Somatropin Shows Promise for Lipid Effects of Growth Hormone Deficiency

Somatropin increased HDL-C levels in patients with GHD at 24 months.

In a poster presented at the AACE 26th Annual Scientific and Clinical Congress, researchers demonstrated that somatropin increased high-density lipoprotein cholesterol (HDL-C) levels in patients with growth hormone deficiency (GHD) at 24 months.

The significant increase, according to the researchers, led by Bradley Scott Miller, MD, PhD, of the University of Minnesota Masonic Children’s Hospital, is considered indicative of a reduced risk for cardiovascular disease.

GHD, a rare disorder caused by a malfunction of the secretions from the pituitary gland, increases the risk for lipid abnormalities such as increased low-density lipoprotein cholesterol, insulin resistance, increased total cholesterol and triglyceride levels, and impaired cardiac function.

The study, a phase 3b, open-label, multilabel, observational, noncomparative trial, has a planned follow-up period of 5 years and enrolled 98 patients; 42 were new patients (who had not received somatroptin treatment within the preceding 12 months prior to study enrollment), and 56 were switch patients (those who had received growth hormone treatment within the 12 months prior to study enrollment).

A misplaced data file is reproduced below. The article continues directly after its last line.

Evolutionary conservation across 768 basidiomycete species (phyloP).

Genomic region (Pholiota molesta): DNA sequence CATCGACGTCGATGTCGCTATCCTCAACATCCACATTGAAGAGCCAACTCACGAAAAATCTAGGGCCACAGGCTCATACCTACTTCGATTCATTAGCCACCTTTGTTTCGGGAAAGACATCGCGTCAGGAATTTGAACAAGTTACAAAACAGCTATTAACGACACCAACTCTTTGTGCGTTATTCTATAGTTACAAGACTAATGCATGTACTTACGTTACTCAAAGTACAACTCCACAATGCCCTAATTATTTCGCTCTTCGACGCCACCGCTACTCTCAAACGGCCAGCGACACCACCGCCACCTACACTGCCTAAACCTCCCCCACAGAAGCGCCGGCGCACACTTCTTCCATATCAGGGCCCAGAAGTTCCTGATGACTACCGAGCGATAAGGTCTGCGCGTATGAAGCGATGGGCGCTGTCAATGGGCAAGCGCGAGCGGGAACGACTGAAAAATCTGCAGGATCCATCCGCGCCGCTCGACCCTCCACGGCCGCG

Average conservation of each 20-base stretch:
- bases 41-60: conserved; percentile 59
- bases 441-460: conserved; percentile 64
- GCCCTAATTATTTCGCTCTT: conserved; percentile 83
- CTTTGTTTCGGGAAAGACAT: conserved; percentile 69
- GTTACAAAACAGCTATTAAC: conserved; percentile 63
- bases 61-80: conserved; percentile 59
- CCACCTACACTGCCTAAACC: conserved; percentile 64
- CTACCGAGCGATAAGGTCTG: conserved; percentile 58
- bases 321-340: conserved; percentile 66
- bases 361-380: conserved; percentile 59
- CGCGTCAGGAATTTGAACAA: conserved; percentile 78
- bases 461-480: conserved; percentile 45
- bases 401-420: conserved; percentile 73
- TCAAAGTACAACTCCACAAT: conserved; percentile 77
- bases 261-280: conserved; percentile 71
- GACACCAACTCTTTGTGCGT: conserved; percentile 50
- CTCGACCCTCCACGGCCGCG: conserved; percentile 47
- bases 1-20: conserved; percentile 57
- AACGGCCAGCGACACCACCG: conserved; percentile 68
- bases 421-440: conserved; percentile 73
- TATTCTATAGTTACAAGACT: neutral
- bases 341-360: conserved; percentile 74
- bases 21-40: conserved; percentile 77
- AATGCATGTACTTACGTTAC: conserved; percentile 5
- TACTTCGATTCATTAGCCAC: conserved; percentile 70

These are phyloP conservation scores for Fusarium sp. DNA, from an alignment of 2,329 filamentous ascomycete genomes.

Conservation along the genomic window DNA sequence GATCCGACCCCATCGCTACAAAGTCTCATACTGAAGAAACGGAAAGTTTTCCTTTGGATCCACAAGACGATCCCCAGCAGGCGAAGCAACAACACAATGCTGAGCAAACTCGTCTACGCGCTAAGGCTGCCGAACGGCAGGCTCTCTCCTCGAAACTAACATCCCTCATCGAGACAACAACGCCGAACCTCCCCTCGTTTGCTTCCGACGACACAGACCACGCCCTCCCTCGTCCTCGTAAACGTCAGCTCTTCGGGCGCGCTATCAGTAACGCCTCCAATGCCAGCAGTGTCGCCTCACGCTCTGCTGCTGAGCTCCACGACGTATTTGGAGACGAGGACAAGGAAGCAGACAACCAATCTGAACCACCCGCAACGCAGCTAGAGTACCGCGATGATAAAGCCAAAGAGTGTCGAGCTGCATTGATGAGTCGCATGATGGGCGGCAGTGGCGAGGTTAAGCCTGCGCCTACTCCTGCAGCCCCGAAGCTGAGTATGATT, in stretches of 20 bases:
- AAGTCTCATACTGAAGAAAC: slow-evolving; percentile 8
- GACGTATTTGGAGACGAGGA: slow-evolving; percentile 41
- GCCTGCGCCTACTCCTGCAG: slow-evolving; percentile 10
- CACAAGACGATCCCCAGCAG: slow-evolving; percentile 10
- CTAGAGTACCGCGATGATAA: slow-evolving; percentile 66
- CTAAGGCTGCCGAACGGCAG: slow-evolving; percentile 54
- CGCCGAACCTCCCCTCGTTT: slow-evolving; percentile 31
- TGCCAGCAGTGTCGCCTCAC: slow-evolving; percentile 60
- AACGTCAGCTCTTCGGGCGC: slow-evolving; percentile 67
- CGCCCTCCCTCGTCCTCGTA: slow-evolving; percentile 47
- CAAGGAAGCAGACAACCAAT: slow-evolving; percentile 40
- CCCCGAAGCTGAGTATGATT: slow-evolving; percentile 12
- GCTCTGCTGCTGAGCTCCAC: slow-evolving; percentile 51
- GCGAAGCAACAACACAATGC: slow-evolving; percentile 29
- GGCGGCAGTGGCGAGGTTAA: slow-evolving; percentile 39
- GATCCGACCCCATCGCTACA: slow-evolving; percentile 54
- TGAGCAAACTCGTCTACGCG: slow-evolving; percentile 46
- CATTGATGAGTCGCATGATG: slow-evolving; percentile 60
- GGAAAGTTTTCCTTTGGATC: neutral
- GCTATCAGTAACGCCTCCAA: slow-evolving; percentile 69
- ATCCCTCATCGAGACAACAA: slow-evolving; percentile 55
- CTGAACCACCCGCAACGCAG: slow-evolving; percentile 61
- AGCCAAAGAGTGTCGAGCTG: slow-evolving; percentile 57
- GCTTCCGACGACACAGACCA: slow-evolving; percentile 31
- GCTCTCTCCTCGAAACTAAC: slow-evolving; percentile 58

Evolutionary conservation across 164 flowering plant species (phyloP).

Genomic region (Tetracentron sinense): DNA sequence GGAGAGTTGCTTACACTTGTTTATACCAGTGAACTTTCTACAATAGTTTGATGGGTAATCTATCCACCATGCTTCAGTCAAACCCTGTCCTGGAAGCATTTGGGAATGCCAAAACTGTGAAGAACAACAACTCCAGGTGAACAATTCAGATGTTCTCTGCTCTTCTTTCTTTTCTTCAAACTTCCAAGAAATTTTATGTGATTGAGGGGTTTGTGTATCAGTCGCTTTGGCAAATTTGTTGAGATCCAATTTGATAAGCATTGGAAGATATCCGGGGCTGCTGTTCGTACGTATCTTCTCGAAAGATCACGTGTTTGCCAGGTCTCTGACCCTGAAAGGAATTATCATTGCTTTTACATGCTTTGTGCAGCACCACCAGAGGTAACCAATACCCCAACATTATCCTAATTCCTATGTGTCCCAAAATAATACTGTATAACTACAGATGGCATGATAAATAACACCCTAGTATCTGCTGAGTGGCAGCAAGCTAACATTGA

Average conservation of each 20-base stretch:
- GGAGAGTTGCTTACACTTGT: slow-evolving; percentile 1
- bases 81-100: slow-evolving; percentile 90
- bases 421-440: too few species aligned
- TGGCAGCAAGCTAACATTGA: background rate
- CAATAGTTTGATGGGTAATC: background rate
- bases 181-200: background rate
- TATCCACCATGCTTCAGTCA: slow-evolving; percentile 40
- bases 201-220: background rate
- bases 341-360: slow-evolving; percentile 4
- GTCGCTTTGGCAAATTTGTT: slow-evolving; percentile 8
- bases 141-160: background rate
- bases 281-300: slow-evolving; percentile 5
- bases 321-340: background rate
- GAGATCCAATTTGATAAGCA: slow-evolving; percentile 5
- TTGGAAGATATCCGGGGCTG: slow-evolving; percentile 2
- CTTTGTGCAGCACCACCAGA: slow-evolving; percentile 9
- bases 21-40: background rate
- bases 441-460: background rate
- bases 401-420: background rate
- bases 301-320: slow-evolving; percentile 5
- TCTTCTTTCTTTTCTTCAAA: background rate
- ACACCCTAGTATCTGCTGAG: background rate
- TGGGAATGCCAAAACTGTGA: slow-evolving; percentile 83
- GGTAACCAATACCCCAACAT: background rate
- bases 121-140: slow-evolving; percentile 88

At 6 months, the switch patients showed significant increases in triglyceride levels (40.72%; P = .0148). At 24 months, HDL-C values had increased significantly for both the new (19.87%, mean level: 1.47 mmol/L [56.8 mg/dL]; P = .003) and switch (11.06%, mean level, 1.48 mmol/L [57.2. mg/dL]; P = .002) patients.

The poster, titled, “Effects of Somatropin (Recombinant Human Growth Hormone) on Lipid Levels in Adults with Growth Hormone Deficiency: Interim Analysis of an Open-Label, Phase 3b, Multicenter Trial,” was presented at the AACE meeting in Austin, Texas, May 3-7, 2017.

Related Content:

Could Long-Acting Growth Hormone Injection Replace Daily Injections?

Wolf-Hirschhorn Syndrome: Response to Growth Hormone